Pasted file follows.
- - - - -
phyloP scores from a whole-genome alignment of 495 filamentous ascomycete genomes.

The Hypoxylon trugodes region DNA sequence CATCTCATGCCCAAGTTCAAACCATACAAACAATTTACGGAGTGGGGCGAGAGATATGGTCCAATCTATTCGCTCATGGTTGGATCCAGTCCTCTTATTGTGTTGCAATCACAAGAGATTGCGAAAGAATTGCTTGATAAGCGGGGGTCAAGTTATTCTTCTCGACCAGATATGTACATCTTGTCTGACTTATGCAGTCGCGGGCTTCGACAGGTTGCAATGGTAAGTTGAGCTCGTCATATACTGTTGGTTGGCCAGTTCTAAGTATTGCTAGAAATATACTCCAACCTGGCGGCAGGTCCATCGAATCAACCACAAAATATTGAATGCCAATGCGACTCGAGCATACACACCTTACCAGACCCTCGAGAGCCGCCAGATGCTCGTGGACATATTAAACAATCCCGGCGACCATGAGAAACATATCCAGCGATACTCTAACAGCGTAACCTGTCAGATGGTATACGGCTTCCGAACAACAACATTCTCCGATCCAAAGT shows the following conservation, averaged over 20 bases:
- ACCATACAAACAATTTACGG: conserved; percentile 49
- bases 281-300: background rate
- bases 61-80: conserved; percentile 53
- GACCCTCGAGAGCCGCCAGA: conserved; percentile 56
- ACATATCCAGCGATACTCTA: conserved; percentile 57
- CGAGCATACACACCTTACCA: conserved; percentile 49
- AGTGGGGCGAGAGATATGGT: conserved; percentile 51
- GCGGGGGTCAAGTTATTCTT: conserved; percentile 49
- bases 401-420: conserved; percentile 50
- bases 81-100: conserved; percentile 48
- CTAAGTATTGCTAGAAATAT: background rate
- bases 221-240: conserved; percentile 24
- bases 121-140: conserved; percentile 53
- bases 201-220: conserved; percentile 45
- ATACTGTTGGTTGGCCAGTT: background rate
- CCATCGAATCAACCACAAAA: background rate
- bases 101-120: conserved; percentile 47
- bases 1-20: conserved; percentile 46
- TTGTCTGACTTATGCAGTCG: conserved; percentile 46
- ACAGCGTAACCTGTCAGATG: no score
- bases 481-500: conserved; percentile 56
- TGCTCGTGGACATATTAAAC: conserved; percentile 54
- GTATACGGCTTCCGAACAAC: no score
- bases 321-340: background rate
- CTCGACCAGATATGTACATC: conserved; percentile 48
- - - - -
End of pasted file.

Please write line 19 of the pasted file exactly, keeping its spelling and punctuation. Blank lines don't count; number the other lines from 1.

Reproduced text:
- bases 101-120: conserved; percentile 47